9. 9. Humus properties: 1. Humus particles become bonded to clay-silicate surfaces, leading to the formation of clay-humus complexes. 2. Humus stores and releases soil N. 3. Humus possesses buffering capacity3. Humus possesses buffering capacity 4. Humus possesses cation exchange capacity 5. Humus possesses anion exchange capacity 6. Humus adsorbs pesticides and other agricultural chemicals. Soil Fertility Management for Sustainable Agriculture James F. Power and Rajendra Prasad, CRC Press, 1997
  10. 10. % Organic Matter (dry weight) via Lab Test Image: Rodale Institute 5%OM 1%OM
  11. 11. SOM Colorimetric Field Test Using Sodium Hydroxide/EDTA K-State Soil Test Kit www.ksre.ksu.edu
  12. 12. Active Organic Matter Test — Permanganate Oxidizable C Image: www.certifiedcropadviser.org
  13. 13. Soil quality is the capacity of a soil to function (in a farm or ecosystem) and thereby sustain productivity, maintain environmental quality, and promote plant and animal health Physical Chemical NPK Ca Mn Mg S Fe BiologicalSoil Health Aim is to manage for “balance” between all three soil components
  14. 14. Learn about Soil Quality Indicators & How they are Measured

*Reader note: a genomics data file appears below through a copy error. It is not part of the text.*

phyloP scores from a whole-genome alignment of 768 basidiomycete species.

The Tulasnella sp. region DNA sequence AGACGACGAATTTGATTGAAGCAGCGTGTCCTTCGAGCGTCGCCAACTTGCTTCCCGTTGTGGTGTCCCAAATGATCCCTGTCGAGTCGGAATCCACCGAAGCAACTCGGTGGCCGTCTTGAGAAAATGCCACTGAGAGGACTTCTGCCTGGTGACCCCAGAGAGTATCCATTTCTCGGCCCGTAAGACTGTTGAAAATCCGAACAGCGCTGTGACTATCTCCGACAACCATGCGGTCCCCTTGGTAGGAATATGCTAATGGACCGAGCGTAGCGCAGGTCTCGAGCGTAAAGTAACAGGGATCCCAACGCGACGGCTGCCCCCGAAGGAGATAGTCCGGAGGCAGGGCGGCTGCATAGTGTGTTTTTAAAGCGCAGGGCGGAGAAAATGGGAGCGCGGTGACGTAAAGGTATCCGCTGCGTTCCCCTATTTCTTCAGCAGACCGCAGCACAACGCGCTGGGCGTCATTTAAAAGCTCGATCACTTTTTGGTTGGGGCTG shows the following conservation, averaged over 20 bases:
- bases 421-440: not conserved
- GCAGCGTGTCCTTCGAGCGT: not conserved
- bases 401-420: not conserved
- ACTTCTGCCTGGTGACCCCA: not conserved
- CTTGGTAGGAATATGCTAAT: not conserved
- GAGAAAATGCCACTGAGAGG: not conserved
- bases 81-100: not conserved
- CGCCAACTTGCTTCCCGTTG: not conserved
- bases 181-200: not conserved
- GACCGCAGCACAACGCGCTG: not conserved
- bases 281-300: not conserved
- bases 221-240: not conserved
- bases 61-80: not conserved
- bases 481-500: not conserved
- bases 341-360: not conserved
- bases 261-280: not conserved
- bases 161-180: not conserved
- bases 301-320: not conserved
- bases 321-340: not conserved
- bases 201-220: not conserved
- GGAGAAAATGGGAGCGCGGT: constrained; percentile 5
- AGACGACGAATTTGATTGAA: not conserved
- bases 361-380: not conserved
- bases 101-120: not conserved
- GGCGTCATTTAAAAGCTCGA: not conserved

15. 15. Soil Organic Matter (SOM) influences all three soil components & improves soil health Physical Chemical Biological Soil Organic Matter Soil Health
  16. 16. Function of Soil Organic Matter and the Effect on Soil Properties, CSIRO 2004
  17. 17. The Vital Role of Soil Biology Physical Chemical BiologicalBiological “Soil microbial biomass is ‘the eye of the needle’ through which all organic material that enters the soil must pass…” Jenkinson, D.S. 1977. The soil biomass. New Zealand Soil Science News, 25: 212-218.
  18. 18. Foodweb pyramid in one square meter of soil James B. Nardi, Life in the Soil, 2007
  19. 19. SoilSoil MicrofloraMicroflora Fungi BacteriaBacteria Actinomycetes Fungi FungiFungi FungiFungi after Balser, Univ of Wisconsin AlgaeAlgae
  20. 20. SoilSoil MicrofaunaMicrofauna -- MesofaunaMesofauna Mite Nematode Protozoa after Balser, Univ of Wisconsin Springtail
  21. 21. Termite EarthwormEarthworm PseudoscorpionSoilSoil MacrofaunaMacrofauna Snail Vole Centipede Balser, Univ of Wisconsin
  22. 22. Soil microorganisms live in association with plant roots and excrete nutrients & sticky substances VAM mycorrhizal fungi on plant root: Paula Flynn Alfalfa root with bacterial rhizosphere: Jennifer Fox
  23. 23. Endo-Mycorrhizal Fungi Excrete Glomalin Glue = Carbon Photo: Sara Wright, USDA-ARS